We can’t use the quotient rule because the bases are different.

Let’s evaluate them separately

$\displaystyle {{\log }_{{\frac{1}{9}}}}27=x$

$\displaystyle {{\left( {\frac{1}{9}} \right)}^{x}}=27$

$\displaystyle {{\left( {\frac{1}{{{{3}^{2}}}}} \right)}^{x}}=27$

$\displaystyle {{\left( {{{3}^{{-2}}}} \right)}^{x}}={{3}^{3}}$

$\displaystyle {{3}^{{-2x}}}={{3}^{3}}$ then $\displaystyle -2x=3$

$\displaystyle x=-\frac{3}{2}$

$\displaystyle {{\log }_{{81}}}\frac{1}{3}=y$ then $\displaystyle {{81}^{y}}=\frac{1}{3}$

$\displaystyle {{3}^{{4y}}}={{3}^{{-1}}}$ then $\displaystyle 4y=-1$

$\displaystyle y=-\frac{1}{4}$

Now we substitute and evaluate

$\displaystyle x-y=-\frac{3}{2}-\left( {-\frac{1}{4}} \right)=$

$\displaystyle -\frac{6}{4}+\frac{1}{4}=-\frac{5}{4}$

So $\displaystyle {{\log }_{{\frac{1}{9}}}}27-{{\log }_{{81}}}\frac{1}{3}=-\frac{5}{4}$

Remember!

$\displaystyle {{\log }_{b}}1=0$ because $\displaystyle {{b}^{0}}=1$

$\displaystyle {{\log }_{b}}b=1$ because $\displaystyle {{b}^{1}}=b$

$\displaystyle {{b}^{{{{{\log }}_{b}}x}}}=x$

$\displaystyle {{\log }_{b}}{{b}^{x}}=x$

Example 8: Find x.

a) $\displaystyle {{\log }_{2}}({{\log }_{3}}x)=5$

$\displaystyle {{\log }_{3}}x={{2}^{5}}$

$\displaystyle {{\log }_{3}}x=32$

$\displaystyle x={{3}^{{32}}}$

b) $\displaystyle {{25}^{{{{{\log }}_{5}}x}}}=x+56$

We should note that x>0

$\displaystyle {{5}^{{2{{{\log }}_{5}}x}}}=x+56$

$\displaystyle {{5}^{{{{{\log }}_{5}}{{x}^{2}}}}}=x+56$

$\displaystyle {{x}^{2}}=x+56$

$\displaystyle {{x}^{2}}-x-56=0$

$\displaystyle {{x}_{1}}=-7$  and $\displaystyle {{x}_{2}}=8$

c) $\displaystyle {{4}^{{\log x}}}\cdot {{2}^{{\log x}}}=64$

$\displaystyle {{2}^{{2\log x}}}\cdot {{2}^{{\log x}}}=64$

$\displaystyle {{2}^{{2\log x+}}}^{{\log x}}=64$

$\displaystyle {{2}^{{3\log x}}}={{2}^{6}}$

$\displaystyle 3\log x=6$

$\displaystyle \log x=2$

$\displaystyle x={{10}^{2}}$

$\displaystyle x=100$

d) $\displaystyle {{\log }_{{\frac{1}{3}}}}x=\frac{2}{{{{{\log }}_{3}}5}}$

$\displaystyle x={{\left( {\frac{1}{5}} \right)}^{{\frac{2}{{{{{\log }}_{3}}5}}}}}=$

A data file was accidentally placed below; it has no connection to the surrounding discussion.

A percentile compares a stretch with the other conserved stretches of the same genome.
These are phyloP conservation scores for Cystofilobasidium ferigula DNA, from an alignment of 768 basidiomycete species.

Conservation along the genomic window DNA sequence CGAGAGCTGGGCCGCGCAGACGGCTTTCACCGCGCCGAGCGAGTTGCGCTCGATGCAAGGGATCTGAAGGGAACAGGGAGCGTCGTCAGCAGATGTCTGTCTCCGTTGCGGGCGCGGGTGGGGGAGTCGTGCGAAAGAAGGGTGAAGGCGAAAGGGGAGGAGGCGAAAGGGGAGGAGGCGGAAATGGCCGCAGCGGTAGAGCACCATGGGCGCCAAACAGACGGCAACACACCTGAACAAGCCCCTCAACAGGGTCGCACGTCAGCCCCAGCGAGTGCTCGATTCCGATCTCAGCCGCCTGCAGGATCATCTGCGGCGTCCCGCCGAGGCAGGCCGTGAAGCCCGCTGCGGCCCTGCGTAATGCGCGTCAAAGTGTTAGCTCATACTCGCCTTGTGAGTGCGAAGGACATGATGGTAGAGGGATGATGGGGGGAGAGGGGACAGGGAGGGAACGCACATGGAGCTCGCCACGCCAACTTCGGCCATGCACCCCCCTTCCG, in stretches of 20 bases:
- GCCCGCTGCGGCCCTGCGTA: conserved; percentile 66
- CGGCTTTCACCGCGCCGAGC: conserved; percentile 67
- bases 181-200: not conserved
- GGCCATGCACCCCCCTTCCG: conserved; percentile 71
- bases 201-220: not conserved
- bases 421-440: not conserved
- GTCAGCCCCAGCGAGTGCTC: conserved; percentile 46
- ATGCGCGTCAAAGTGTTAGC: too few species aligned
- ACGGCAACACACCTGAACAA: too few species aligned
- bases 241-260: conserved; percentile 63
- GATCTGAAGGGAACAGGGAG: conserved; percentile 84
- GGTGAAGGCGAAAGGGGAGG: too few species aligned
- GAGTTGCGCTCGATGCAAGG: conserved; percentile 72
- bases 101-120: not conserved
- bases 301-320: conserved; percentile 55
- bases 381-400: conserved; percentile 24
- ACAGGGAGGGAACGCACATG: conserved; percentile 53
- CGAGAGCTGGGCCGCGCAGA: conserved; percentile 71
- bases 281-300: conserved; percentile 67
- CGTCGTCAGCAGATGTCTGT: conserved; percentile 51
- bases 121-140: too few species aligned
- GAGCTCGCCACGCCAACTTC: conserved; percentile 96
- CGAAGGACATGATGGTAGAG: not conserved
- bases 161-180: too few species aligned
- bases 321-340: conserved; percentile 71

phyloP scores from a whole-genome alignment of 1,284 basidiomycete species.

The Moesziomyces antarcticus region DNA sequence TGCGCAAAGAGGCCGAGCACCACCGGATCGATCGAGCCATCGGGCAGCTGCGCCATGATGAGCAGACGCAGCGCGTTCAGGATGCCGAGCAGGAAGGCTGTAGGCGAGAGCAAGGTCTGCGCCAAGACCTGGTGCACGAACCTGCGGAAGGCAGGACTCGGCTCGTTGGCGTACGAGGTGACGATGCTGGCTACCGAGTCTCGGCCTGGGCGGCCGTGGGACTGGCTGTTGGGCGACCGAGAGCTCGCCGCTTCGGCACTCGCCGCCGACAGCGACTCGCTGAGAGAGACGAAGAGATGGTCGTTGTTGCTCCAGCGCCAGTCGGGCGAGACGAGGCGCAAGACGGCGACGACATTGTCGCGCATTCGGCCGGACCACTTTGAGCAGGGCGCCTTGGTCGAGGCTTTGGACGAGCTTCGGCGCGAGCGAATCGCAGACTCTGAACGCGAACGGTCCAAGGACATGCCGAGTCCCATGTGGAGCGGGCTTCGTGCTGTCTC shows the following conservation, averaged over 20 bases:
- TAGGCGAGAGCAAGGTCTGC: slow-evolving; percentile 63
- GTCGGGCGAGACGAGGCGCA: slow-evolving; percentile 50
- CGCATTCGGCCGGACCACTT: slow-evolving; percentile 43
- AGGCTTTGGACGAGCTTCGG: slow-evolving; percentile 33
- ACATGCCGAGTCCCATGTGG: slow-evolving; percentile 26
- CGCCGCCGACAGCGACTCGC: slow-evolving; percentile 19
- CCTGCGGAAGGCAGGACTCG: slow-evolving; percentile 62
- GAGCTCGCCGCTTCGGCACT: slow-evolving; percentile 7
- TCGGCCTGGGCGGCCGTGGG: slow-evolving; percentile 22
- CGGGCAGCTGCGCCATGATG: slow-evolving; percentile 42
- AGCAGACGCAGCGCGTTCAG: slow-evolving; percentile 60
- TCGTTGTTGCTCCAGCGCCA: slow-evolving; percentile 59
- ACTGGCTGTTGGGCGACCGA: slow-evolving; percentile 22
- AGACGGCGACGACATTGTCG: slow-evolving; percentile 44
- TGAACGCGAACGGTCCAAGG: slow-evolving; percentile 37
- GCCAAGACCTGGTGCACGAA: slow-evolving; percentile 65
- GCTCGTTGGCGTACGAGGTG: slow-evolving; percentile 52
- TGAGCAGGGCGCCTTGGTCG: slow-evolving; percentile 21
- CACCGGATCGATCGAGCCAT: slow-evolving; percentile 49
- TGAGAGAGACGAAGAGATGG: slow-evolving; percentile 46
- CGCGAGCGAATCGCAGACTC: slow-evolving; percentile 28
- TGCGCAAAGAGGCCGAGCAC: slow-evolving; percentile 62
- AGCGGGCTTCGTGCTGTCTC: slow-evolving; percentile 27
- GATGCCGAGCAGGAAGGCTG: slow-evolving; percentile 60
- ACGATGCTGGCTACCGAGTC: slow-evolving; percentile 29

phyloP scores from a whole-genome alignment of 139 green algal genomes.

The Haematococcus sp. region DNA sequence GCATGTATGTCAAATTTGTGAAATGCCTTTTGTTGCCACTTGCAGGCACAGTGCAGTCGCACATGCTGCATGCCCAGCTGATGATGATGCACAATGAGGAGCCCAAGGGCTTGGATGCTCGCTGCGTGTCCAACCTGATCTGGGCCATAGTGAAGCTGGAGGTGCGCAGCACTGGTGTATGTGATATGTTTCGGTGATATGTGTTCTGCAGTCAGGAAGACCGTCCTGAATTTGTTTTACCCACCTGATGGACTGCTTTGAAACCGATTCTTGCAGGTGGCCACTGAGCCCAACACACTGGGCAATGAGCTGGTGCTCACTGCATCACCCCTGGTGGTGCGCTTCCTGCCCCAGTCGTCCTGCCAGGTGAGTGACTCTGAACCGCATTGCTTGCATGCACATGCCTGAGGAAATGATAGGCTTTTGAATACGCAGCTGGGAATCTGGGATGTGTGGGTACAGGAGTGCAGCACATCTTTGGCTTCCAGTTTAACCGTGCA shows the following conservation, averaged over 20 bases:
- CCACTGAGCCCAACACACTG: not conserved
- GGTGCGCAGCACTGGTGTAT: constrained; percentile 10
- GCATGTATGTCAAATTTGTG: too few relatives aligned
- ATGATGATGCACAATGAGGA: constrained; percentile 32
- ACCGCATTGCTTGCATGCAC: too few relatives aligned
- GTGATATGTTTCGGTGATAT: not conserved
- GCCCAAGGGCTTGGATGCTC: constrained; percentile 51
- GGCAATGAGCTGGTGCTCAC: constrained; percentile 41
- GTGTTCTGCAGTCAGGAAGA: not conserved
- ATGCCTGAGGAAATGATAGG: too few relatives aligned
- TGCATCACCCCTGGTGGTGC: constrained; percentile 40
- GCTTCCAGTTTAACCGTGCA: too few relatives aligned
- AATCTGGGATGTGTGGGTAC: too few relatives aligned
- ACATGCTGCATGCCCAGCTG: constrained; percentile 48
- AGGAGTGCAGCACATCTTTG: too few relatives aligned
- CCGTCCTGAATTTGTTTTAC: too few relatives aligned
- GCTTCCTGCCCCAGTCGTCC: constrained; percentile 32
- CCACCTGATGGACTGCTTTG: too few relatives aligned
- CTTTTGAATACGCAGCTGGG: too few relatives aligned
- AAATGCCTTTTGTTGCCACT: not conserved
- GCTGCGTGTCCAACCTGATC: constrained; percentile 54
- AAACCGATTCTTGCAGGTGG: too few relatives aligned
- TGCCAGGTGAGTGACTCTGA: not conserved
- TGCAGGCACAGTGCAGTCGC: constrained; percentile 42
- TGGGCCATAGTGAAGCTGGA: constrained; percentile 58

$\displaystyle {{({{5}^{{-1}}})}^{{^{{\frac{2}{{{{{\log }}_{3}}5}}}}}}}=$

$\displaystyle {{(5)}^{{-\frac{2}{{{{{\log }}_{3}}5}}}}}=$

Changing the base rule

$\displaystyle {{\log }_{3}}5=\frac{{{{{\log }}_{5}}5}}{{{{{\log }}_{5}}3}}=\frac{1}{{{{{\log }}_{5}}3}}$

Substituting we obtain

$\displaystyle {{(5)}^{{\frac{{-2}}{{\frac{1}{{{{{\log }}_{5}}3}}}}}}}=$

$\displaystyle {{5}^{{-2{{{\log }}_{5}}3}}}=$

$\displaystyle {{5}^{{{{{\log }}_{5}}{{{(3)}}^{{-2}}}}}}=$

$\displaystyle {{3}^{{-2}}}=\frac{1}{9}$

So $\displaystyle x=\frac{1}{9}$

e) $\displaystyle {{9}^{{\ln x}}}-4\cdot {{3}^{{1+\ln x}}}+27=0$

We should note that x>0

$\displaystyle {{3}^{{2\ln x}}}-4\cdot {{3}^{1}}\cdot {{3}^{{\ln x}}}+27=0$

$\displaystyle {{3}^{{2\ln x}}}-12\cdot {{3}^{{\ln x}}}+27=0$

We substitute $\displaystyle {{3}^{{\ln x}}}=t$ and obtain a quadratic equation of the form $\displaystyle {{t}^{2}}-12t+27=0$

We find $\displaystyle {{t}_{1}}=3$ and $\displaystyle {{t}_{2}}=9$

Now we find the x-s

$\displaystyle {{3}^{{\ln {{x}_{1}}}}}=3$

$\displaystyle \ln {{x}_{1}}=1$

$\displaystyle {{x}_{1}}=e$ and $\displaystyle {{3}^{{\ln {{x}_{2}}}}}=9$

$\displaystyle {{3}^{{\ln {{x}_{2}}}}}={{3}^{2}}$

$\displaystyle \ln {{x}_{2}}=2$

$\displaystyle {{x}_{2}}={{e}^{2}}$

f) $\displaystyle {{({{\log }_{5}}20)}^{2}}={{(\log {{5}^{4}})}^{2}}+{{\log }_{5}}x$

$\displaystyle {{\log }_{5}}x={{({{\log }_{5}}20)}^{2}}-{{({{\log }_{5}}4)}^{2}}=$

$\displaystyle ({{\log }_{5}}20-{{\log }_{5}}4)({{\log }_{5}}20+{{\log }_{5}}4)$

Using the product and quotient rule

$\displaystyle ({{\log }_{5}}\frac{{20}}{4})({{\log }_{5}}20\cdot 4)=$

$\displaystyle ({{\log }_{5}}5)({{\log }_{5}}80)={{\log }_{5}}80$

$\displaystyle x=80$